No phrase, besides possibly “we’re just in this for the money” has destroyed more groups than “indefinite break.” And since it looks like it’s going to be curtains for mainstream radio’s resident Billboard-friendly rappers, the Black Eyed Peas, a retrospect is in order for one of Top 40’s more polarizing forces. Sure, songs like “Imma Be” and “My Humps” are as immature and painfully trite as most of Justin Bieber’s singles, but here’s a rundown of three Black Eyed Peas songs that actually don’t suck. At least before we have to endure another round of overblown solo efforts from Fergie and will.i.am, that is. And of course, those other guys who are pretty much anonymous.
1. “I Gotta Feeling”
Remember when the Black Eyed Peas released The E.N.D., which disappointed listeners who actually thought it would be the end for the hip-hop group, but was actually just a poorly thought out acronym for “The Energy Never Dies?” Well, sandwiched between the futuristic beats of “Boom Boom Pow” and “Meet Me Halfway” was “I Gotta Feeling,” the Peas’ most fun single ever. With a thumping rhythm and a bouncy synthesizer riff, it’s hard not to imagine throwing your hands in the air and shouting along. Not many of the group’s songs make you want to do it. And do it. And do it. “I Gotta Feeling” hits all the right synapses. Mazel Tov!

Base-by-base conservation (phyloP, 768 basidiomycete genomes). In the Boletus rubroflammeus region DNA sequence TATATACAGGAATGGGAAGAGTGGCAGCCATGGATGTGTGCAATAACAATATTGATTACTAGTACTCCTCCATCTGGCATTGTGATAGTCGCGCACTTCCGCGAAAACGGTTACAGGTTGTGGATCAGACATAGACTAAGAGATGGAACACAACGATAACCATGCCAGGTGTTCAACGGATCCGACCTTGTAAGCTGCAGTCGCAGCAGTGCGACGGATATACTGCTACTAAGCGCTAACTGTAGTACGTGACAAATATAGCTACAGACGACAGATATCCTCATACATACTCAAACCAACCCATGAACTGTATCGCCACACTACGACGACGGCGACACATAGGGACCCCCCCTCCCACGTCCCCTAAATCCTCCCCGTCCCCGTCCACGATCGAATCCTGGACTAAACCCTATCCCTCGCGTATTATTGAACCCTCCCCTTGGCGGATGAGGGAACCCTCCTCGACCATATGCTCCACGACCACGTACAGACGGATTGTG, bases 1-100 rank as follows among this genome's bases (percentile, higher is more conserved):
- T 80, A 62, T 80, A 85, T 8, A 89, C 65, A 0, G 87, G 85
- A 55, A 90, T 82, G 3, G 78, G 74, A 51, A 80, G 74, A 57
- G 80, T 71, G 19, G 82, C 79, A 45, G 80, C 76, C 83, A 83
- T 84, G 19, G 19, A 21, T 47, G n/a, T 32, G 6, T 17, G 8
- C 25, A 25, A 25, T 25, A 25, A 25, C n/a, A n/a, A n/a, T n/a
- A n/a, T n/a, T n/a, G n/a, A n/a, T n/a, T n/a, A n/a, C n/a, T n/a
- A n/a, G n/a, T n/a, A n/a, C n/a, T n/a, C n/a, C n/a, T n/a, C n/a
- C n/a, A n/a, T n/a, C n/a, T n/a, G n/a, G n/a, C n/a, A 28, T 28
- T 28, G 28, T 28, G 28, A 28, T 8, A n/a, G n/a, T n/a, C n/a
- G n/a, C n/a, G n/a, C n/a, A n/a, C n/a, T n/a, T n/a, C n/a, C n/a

2. “Where is the Love?”
From one end of the spectrum to the other, we get a serious orchestral rap number called “Where is the Love,” a socially conscious track from Elephunk. Fergie’s voice is at its absolute best in an understated chorus pleading for change. Looking back on this lamentation of 21st century problems, it’s hard to believe that such a politically charged group evolved into something out of Tron.
3. “Like That”
There might not be a more fitting song for an album called Monkey Business than “Like That,” an energy-driven rap track rife with guest spots and cameos. Everyone from the always soulful John Legend and Cee-Lo Green to the stinging flow of Talib Kweli show up, and with the Peas on top of their game and in their lyrical heyday, the song is a bona fide riot and kept the group in that space between critical acclaim and radio airplay juggernaut status.